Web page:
Trump had a huge leg to play in this - in my opinion the biggest - but in many ways he was the accelerant for the fire. 
 

And I don’t have a good enough opinion on PR yes or no but I know there are arguments for both and I don’t think my first order of business should be related to this. If you want to appease - you set up something to ensure more bipartisan watchers at polling booths and just tighter state documentation of voting guidelines (won’t do anything but perception is important) plus all of the damn focus should be on COVID and economic recovery anyway. 

 

There's not really much more slope to go down unless the US starts annexing and conquering other territories as far as statehood goes, though They're American citizens who are subject to federal law without representation. They deserve representation and a vote.

There's currently a very heavy skew across all levels of the Federal government in favor of conservatives. Democrats need to win the House and Presidency by 5-8% or more, and the Senate is entirely dependent on who happens to be up at any given time. It's only getting worse. I'm not sure why a majority of Americans should simply sit back and accept minoritarian rule. The only way to change the dynamics in the Senate is to admit new states. It's a political battle that's played out over and over throughout our country's history.

This would all be part of the same larger reconciliation package that would have vital COVID/economic relief that the minoritarian GOP kept blocking, of course.

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16 minutes ago, StrangeSox said:

It's not rigging things. Our Constitution has clear rules and processes for admitting new states. There's no reason the hundreds of thousands of people in DC or the millions in PR should be subject to federal law with no real say. The alternative is for tens of millions more Americans to accept that the current structure of the Senate means we'll always be dominated by white minority rule. If Republicans want to push for other US territories to become states, great! I think colonialism is bad and that these people should have full representation in the governments they're subject to. It's more rigging things to make sure that millions of American citizens remain without a voice and without a vote.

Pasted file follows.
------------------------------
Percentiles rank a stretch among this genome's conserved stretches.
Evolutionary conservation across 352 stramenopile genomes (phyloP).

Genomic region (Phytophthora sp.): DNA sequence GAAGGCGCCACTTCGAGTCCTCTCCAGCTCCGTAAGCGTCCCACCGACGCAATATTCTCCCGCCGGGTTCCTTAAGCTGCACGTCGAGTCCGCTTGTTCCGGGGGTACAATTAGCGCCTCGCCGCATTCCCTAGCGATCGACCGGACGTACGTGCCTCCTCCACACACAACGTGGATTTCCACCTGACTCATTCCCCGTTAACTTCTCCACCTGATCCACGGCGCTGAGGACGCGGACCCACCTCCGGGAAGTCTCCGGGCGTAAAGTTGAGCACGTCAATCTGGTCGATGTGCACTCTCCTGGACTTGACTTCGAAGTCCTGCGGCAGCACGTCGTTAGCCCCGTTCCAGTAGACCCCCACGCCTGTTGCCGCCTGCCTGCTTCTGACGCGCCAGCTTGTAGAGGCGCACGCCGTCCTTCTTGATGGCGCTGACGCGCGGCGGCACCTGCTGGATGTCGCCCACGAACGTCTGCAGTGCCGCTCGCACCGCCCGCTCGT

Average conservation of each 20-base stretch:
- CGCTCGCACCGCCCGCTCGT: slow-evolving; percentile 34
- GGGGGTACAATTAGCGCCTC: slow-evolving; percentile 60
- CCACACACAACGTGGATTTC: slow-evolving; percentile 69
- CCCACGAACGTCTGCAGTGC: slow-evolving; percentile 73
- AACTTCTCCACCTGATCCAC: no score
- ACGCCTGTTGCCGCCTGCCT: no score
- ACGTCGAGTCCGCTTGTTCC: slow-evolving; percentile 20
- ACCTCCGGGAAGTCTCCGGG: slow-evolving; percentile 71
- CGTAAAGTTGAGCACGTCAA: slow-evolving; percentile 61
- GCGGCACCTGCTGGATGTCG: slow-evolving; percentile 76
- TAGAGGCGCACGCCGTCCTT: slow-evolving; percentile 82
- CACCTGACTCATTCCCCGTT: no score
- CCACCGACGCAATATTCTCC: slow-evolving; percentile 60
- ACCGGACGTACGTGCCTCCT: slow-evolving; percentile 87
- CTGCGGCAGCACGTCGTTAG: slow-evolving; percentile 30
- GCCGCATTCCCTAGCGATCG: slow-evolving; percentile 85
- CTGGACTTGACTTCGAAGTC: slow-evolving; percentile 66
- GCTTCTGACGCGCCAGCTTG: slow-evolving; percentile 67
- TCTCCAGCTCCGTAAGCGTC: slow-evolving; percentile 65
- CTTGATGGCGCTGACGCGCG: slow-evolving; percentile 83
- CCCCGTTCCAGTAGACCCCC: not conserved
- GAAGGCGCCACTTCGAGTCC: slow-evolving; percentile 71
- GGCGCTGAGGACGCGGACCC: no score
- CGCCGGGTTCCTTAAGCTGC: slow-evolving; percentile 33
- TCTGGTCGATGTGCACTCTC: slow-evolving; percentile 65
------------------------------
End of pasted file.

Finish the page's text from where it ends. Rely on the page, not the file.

I'm giving the right "a hard time" for launching a violent fascist insurrection bent on murdering Congress and the VP and overturning free and fair elections. There's quite a bit of difference between these two things.

I don't remember this urgent need to add DC and Puerto Rico as states when Obama and Clinton were in office.  You are trying to terraform the legislative branch because you get sad that rural states have an equal say that other larger more populated states have.   This will do wonders for the political landscape here.  You are going to birth more Trump-like candidates with this.